|Chinese name||周星馳 (traditional)|
|Jyutping||Zau1 Sing1-ci4 (Cantonese)|
22 June 1962 |
|Other name(s)||星爺 (lit. Grandmaster Sing) 星仔 (Dear Sing)|
|Occupation||Actor, Screenwriter, Director, Producer|
|Years active||1981 – present|
|Parents||Lin Bo Yee ( Mother )|
||This article may be expanded with text translated from the corresponding article in the Chinese Wikipedia. (March 2013)|
Stephen Chow (Chinese: 周星馳, Chow Sing-Chi; born 22 June 1962) is a Hong Kong actor, screenwriter, film director, producer and political adviser of Chinese People's Political Consultative Conference.
Chow began as a temporary actor for the television station TVB. He entered TVB in early 1980s, and was trained there, although he had few opportunities to appear in films. Chow graduated from TVB's acting classes in 1982. Chow began to find some success with the children programme 430 Space Shuttle.In 1987, Chow entered into the movie industry through the film Final Justice, which won him the Taiwan Golden Horse Award for Best Supporting Actor.
While Chow became quite well known on TVB for his comedies (especially 1989's The Final Combat), he shot to stardom in 1990's All for the Winner. This film made him the most sought-after stars in the Hong Kong film industry. Chow would collaborate with Ng on many of his more successful comedies, including Shaolin Soccer. Chow became Hong Kong's undisputed No. 1 comedian . Chow's comedies are of the mo lei tau genre. With his expert comic timing and "rubber-faced mannerisms", Chow ranked alongside Chow Yun-fat and Jackie Chan as the major box office draws of the 1990s.
In 1994 Chow began directing films, starting with From Beijing with Love, which he co-directed with Lee Lik-Chi. In the later half of the 1990s, mainland China began to warm to Stephen Chow movies. His film duology A Chinese Odyssey (1995) became (and remains) a cult classic in mainland China, baffling many Hong Kong observers, as the duology did only moderately well in Hong Kong. Nonetheless, on the mainland Chow rapidly became one of Hong Kong's most iconic film stars. 
In 2001 his film Shaolin Soccer grossed over 60 million HK dollars. The film won Best Picture, and Chow won Best Actor and Best Director at the 2002 Hong Kong Film Awards, and the film went on to garner additional awards including a Blue Ribbon Award for Best Foreign Language Film and the Golden Bauhinia Award for Best Picture and Best Director. It was his first international hit and established his reputation in the West. In 2004 he directed the film Kung Fu Hustle, which won a total of 18 awards, including the BAFTA award for Best Film not in the English Language, five Golden Horse Awards and six Hong Kong Film Awards.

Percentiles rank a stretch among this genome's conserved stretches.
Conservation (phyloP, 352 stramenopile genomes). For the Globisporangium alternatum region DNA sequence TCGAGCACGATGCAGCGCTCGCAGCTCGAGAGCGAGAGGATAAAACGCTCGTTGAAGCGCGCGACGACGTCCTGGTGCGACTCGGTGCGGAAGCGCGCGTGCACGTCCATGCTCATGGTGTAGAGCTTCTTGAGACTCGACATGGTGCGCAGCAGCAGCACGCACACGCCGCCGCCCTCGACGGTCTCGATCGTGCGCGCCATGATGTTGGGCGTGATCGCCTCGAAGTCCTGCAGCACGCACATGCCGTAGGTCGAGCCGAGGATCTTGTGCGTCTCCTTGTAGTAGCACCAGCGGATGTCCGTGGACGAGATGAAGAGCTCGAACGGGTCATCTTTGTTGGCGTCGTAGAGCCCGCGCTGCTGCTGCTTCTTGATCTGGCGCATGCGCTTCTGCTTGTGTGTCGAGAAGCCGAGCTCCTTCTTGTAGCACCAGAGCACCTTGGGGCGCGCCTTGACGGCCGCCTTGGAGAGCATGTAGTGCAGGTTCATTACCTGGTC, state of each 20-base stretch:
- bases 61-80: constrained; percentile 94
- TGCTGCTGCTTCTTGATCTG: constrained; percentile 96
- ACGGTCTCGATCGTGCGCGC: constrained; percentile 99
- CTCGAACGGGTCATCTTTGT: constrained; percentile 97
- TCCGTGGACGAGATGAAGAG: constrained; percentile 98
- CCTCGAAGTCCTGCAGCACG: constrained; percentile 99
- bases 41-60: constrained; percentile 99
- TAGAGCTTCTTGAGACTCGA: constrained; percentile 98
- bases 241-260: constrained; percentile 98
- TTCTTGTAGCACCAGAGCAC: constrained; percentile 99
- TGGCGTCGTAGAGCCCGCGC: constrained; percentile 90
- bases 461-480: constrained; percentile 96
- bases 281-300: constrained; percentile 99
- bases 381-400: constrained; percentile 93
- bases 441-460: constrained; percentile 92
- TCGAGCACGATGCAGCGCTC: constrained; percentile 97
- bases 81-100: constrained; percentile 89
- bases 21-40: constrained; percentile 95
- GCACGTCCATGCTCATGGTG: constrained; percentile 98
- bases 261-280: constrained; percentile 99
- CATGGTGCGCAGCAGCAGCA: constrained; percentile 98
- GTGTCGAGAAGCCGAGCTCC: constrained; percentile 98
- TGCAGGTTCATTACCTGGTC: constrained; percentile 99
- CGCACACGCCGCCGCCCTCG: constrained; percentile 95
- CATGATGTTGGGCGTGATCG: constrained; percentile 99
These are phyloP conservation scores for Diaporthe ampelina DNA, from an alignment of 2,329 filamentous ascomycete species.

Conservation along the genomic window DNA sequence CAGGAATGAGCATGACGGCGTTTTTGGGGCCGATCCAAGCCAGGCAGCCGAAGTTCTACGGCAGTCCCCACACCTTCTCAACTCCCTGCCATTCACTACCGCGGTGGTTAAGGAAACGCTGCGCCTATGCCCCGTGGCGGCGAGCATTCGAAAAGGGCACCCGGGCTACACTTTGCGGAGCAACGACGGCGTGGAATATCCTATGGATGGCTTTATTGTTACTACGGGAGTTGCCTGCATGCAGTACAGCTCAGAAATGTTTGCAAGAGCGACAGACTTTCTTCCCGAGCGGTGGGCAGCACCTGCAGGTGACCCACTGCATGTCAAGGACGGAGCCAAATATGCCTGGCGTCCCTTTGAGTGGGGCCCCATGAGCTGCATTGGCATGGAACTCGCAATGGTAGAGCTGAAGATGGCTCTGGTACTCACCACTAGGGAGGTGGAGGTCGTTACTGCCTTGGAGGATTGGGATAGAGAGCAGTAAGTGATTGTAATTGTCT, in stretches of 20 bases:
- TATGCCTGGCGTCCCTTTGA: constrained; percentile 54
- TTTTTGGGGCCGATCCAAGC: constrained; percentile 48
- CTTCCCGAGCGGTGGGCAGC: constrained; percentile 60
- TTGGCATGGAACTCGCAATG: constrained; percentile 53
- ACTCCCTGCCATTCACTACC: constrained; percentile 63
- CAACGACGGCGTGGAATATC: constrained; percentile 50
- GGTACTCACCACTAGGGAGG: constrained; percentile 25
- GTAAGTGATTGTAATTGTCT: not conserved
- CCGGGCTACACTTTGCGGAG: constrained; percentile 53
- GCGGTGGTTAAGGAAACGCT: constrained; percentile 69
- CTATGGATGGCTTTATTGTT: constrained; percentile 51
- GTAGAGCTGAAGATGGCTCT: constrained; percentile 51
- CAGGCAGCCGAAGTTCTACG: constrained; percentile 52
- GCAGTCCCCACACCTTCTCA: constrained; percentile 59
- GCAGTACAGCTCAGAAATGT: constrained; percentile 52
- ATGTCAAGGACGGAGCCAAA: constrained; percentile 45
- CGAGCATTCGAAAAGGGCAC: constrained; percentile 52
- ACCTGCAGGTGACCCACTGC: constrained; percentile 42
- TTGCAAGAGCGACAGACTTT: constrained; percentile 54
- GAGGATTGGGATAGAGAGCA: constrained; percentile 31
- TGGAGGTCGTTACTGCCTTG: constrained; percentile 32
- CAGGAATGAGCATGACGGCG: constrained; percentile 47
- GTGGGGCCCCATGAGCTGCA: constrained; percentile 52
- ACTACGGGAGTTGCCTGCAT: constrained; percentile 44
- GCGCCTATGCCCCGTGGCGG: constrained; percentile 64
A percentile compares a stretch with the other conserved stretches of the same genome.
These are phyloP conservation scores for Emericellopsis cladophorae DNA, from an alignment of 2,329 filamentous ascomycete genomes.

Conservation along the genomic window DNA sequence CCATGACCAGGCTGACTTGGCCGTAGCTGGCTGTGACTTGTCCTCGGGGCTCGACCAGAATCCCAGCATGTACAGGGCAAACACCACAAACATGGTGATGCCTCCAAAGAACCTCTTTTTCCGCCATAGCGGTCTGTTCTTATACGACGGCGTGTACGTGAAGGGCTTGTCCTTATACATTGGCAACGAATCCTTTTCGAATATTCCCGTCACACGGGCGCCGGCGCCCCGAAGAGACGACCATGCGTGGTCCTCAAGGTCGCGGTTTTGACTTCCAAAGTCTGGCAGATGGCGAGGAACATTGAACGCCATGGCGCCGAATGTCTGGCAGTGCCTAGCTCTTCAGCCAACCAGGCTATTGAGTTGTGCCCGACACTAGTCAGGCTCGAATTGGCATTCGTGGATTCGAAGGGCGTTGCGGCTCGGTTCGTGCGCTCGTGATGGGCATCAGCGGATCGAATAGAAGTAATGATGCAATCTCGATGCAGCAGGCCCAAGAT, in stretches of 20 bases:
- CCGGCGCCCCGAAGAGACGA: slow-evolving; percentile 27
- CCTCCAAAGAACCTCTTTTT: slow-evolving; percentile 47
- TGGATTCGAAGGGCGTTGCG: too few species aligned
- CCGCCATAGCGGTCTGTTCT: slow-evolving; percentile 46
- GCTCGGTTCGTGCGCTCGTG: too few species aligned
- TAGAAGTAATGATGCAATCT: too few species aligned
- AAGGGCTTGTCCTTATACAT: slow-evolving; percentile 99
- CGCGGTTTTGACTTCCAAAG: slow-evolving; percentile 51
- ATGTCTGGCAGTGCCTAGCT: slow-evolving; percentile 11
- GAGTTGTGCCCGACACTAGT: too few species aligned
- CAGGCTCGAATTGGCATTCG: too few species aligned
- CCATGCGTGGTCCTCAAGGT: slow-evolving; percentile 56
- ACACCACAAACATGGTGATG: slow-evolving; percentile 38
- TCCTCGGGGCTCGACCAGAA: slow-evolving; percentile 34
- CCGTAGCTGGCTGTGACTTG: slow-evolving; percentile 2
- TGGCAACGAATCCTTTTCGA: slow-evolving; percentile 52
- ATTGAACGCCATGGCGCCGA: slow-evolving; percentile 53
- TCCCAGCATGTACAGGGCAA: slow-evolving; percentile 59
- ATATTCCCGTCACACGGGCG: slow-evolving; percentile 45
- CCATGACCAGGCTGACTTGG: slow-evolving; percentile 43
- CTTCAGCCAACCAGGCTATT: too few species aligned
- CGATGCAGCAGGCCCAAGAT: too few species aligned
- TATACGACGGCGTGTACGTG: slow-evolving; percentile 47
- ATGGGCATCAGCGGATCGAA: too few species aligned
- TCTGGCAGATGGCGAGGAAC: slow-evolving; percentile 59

Chow's film CJ7 began filming in July 2006 in the eastern Chinese port of Ningbo. In August 2007 the film was given the title CJ7 (長江七號 Chang Jiang qi hao), a play on China's successful Shenzhou manned space missions—Shenzhou 5 and Shenzhou 6. This film introduced newcomer Kitty Zhang as his romantic lead. In 2013, Chow directed (along with Derek Kwok) the film Journey to the West: Conquering the Demons, a loose adaptation of the novel of the same name. The film was a box office success, becoming the third highest-grossing film ever in China.
Throughout the 1990s, Chow made lots of famous movies and his movie style became known as Mo lei tau(無厘頭），which means mindless; a rather crass form of humour he often employs in movies. Chow often casts relatively new young actresses to play opposite him, especially as romantic leads, and many of these actresses have gone on to have successful film or music careers of their own. These actresses are collectively called the "Sing girls", and include Karen Mok, Vicki Zhao, Sharla Cheung, Athena Chu, Michelle Reis, Christy Chung, Gigi Leung, Cecilia Cheung, Huang Shengyi, and Zhang Yuqi.
- "Movie Reviews, Articles, Trailers, and more at Metacritic". Movietome.com. Retrieved 9 January 2011.
- "Stephen Chow - The star of Shaolin Soccer doesn't mind if the joke is on him". . 23 April 2003.
- "Lydia sums it up". . 4 September 2004.
- "Stephen Chow Profile and Biography | Stareastasia". Men.stareastasia.com. 22 June 1962. Retrieved 9 January 2011.
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- "独家：周星驰叱咤香港电影票房二十年评点(图)_影音娱乐_新浪网". Ent.sina.com.cn. Retrieved 9 January 2011.
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- "Stephen Chow's Movie 'A Hope' Changes Title". Asian Popcorn. 17 August 2007. Retrieved 31 August 2007.
- (Chinese) 影片历史排行
- (Chinese) 邱致理 (Qiu Zhili) (10 December 2007). "张雨绮亲述一夜成名:30秒搞定周星驰 (Zhang Yuqi's overnight fame: 30 seconds to win over Stephen Chow". 南都周刊. Retrieved 28 June 2009.
- "Stephen Chow". chinesemov.com. Retrieved 8 April 2010.
|Wikimedia Commons has media related to Stephen Chow.|
- Stephen Chow at the Internet Movie Database
- Stephen Chow at AllMovie
- Stephen Chow at the Hong Kong Movie DataBase
|Awards and achievements|
for Ashes of Time
|Hong Kong Film Critics Society Awards for Best Actor
for A Chinese Odyssey
for Once Upon a Time in Triad Society
|Golden Bauhinia Awards for Best Actor
for A Chinese Odyssey
for The Log
for Crouching Tiger, Hidden Dragon
|Golden Bauhinia Awards for Best Director
for Shaolin Soccer
Andrew Lau, Alan Mak
for Infernal Affairs